The content of Howl is similarly dense and thick with meaning. The poem refers primarily to the social order and era in which Ginsberg found himself. Many references are made to American locales, most notably the cities, in which the characters of the day are illustrated in their esoteric, harsh and drug-fuelled activities. Reference is, further, made to race, sexuality, politics, academia, music and various institutions, from mental hospitals to jails. The language of the academic is melded with the lingo of the street, and the jargon of the youth, to pack into the context the comprehension of the behaviour of the people represented. Cityscapes and scenes of debauchery are littered with religious connotation and spiritual references. The use of such juxtaposition in the line “the madman bum and the angel beat in Time” is arguably a reference that Ginsberg makes to himself, and the duality of his poetic nature. Divorcing the content from reason entirely in parts, Ginsberg tends to completely undermine the logical deductions a reader may make. This subversion of the process of analysis is further achieved by Ginsberg’s refusal to abide by traditional laws of grammar and sentence structure. Despite this, Ginsberg creates dialectic discourse between the crude and obscene, and the ephemerally beautiful and whimsical.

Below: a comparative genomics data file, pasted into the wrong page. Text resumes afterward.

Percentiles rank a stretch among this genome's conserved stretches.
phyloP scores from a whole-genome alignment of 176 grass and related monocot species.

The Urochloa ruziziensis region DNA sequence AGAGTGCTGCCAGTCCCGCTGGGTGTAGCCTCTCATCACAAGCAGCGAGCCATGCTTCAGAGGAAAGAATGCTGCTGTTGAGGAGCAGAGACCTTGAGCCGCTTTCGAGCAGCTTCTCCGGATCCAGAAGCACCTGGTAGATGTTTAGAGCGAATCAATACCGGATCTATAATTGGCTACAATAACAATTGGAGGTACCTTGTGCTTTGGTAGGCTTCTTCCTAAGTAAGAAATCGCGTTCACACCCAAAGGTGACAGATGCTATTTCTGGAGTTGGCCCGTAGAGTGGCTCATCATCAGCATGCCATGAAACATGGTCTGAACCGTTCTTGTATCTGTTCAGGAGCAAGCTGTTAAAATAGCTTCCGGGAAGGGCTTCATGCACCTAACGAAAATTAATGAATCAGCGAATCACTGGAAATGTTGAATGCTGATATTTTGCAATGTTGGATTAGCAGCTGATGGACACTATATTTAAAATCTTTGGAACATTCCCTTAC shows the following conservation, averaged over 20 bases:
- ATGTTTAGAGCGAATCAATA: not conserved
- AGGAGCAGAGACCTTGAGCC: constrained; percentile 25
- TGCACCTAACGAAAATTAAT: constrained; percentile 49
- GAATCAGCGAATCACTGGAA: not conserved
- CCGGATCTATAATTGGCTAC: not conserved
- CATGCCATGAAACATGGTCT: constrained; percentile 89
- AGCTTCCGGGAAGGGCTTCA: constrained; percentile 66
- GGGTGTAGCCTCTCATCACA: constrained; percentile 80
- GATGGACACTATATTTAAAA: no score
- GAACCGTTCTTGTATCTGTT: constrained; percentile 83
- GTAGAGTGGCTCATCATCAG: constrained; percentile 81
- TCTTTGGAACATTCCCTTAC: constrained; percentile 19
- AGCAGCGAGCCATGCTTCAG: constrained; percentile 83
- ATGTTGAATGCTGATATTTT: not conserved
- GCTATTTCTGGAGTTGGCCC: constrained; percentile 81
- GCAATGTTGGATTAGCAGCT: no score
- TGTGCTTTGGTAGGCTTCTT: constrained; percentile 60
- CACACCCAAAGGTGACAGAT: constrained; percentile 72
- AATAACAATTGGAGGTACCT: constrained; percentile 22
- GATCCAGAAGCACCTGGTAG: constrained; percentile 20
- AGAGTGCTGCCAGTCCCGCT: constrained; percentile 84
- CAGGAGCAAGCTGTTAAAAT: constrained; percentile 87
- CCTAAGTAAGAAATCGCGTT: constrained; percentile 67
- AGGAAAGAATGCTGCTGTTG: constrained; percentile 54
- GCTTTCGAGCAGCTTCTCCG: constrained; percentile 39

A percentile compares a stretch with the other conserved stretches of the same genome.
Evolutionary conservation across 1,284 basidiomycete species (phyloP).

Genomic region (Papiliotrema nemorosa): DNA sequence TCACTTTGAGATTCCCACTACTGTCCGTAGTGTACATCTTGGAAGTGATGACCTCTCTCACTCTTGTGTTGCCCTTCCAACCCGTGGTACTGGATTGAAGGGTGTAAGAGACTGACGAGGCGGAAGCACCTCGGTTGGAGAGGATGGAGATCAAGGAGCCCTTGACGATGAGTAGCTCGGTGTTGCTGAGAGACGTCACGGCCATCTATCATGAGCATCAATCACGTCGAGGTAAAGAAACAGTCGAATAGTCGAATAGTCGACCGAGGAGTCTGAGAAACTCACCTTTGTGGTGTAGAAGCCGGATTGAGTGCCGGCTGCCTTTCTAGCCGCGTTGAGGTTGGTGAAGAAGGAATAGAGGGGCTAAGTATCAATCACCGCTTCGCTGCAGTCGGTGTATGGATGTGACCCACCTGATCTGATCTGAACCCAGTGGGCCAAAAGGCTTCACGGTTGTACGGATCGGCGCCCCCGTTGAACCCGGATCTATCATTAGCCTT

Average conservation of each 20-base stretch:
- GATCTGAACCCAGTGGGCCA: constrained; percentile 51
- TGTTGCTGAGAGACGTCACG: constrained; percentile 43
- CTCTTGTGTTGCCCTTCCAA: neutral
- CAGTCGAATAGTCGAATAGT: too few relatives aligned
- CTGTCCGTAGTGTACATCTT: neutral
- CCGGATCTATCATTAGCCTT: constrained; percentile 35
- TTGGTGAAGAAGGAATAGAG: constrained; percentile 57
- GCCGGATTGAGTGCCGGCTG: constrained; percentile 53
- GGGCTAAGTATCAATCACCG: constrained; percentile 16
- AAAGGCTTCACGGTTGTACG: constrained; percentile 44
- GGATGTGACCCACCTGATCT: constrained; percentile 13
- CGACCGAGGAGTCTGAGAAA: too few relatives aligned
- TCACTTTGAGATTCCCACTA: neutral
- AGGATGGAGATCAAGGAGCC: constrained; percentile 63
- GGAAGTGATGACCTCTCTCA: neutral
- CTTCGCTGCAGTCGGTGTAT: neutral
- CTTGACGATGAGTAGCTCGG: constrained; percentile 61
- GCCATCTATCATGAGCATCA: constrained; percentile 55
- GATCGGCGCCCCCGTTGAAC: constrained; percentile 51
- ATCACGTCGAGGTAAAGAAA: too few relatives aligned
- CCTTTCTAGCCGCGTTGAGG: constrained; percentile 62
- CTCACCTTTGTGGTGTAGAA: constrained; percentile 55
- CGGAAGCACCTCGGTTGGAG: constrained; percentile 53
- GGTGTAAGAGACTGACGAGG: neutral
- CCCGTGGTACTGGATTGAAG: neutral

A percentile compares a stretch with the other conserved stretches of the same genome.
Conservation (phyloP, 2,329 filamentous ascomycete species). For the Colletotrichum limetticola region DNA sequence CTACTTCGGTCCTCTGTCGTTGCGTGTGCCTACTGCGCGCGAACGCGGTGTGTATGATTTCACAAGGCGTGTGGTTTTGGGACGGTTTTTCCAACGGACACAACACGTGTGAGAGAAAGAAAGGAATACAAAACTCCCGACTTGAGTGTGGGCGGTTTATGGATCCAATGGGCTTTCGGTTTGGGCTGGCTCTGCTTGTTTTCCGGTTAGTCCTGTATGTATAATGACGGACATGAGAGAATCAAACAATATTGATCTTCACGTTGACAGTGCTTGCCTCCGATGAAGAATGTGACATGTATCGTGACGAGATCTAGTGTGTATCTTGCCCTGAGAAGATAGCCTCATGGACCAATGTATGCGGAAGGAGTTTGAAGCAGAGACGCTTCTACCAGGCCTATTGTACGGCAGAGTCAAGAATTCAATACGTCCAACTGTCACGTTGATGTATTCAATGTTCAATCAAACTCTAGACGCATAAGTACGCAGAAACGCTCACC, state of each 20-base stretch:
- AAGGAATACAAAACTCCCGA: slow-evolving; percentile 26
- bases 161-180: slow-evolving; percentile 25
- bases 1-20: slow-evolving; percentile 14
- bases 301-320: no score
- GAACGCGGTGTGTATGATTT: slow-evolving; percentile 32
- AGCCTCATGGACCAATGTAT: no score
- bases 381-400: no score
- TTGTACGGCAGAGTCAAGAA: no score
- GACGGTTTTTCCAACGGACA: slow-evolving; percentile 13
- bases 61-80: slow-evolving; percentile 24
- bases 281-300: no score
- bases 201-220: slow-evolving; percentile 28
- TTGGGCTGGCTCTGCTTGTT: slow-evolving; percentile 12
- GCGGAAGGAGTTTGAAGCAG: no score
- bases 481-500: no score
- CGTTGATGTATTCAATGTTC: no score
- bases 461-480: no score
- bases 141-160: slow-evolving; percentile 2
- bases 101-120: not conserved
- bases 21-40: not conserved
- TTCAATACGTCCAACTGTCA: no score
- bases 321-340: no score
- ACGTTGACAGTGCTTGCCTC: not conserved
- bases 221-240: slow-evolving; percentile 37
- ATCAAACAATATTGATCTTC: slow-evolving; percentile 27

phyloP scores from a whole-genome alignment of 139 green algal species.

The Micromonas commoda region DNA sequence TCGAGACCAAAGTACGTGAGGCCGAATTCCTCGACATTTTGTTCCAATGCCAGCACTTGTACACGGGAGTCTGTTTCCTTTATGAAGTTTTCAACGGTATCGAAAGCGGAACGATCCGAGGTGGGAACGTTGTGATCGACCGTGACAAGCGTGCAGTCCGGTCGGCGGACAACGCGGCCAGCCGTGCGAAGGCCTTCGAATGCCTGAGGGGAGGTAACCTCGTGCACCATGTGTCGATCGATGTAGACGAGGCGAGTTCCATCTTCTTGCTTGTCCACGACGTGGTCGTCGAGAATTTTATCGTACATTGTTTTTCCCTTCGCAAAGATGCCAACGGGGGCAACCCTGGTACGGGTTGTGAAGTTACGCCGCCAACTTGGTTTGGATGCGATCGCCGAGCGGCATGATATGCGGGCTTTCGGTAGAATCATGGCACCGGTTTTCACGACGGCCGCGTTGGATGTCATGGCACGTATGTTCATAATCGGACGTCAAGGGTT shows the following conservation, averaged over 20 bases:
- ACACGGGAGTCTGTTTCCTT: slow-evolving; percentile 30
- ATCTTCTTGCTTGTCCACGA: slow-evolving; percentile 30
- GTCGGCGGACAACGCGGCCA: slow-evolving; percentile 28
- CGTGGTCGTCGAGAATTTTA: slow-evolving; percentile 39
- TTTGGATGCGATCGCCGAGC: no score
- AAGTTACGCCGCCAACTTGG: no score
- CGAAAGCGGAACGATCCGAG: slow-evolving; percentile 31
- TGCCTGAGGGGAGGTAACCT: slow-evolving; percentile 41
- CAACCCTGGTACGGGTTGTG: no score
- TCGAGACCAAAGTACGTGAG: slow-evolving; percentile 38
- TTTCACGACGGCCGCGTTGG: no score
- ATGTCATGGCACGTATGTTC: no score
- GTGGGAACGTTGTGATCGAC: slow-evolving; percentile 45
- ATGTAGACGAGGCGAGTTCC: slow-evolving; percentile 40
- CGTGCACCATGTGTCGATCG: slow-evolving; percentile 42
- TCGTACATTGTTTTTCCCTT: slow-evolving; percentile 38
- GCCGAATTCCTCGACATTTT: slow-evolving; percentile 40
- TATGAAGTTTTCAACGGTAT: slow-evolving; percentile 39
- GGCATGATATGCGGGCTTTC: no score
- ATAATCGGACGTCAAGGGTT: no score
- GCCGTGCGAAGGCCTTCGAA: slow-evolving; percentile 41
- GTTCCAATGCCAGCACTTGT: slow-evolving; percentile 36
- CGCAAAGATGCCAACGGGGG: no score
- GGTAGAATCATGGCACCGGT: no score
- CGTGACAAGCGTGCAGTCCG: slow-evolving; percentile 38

Ginsberg's undaunted use of love and sexuality, both homosexual and heterosexual, is an aspect of Howl that a large quantum of its early readers was disturbed by, and an area in which this atypical discourse is recognizable. Ginsberg treats the ideals roughly and often discourteously. The lines: “who copulated ecstatic and insatiate with a bottle of beer a sweetheart a packet of cigarettes [and] continued…with a vision of ultimate cunt and come eluding the last gyzym of consciousness” are a principal example of this. Similarly, Ginsberg seems to blend his affirmations in the counter-culture of the Beats with the inextricable and ever-present classical past, accordingly this includes his approval of the former and his derision for the latter. Through intertwining the two concepts, Ginsberg forms an irony that establishes the importance of the past in the intensity of the poet’s present.

The fascinating dichotomy of the beautiful and the hideous is recurring, and employed repeatedly in Howl. Ginsberg uses this relationship to protest heartily against the exclusion of the “greatest minds”, as he perceives them, from the American ideal. In so doing, he serves to underscore his disdain for the culture, and his disillusionment with the establishment as a whole. Ginsberg continually emphasises that which is misaligned, which is misplaced, which is disjointed in the psycho-social realm of his reality. By bringing to the fore the harshest and most aesthetically displeasing imagery, social taboos and historical occurrences, he howls his lament, logically asserting the louder and longer the wail, the more people will respond.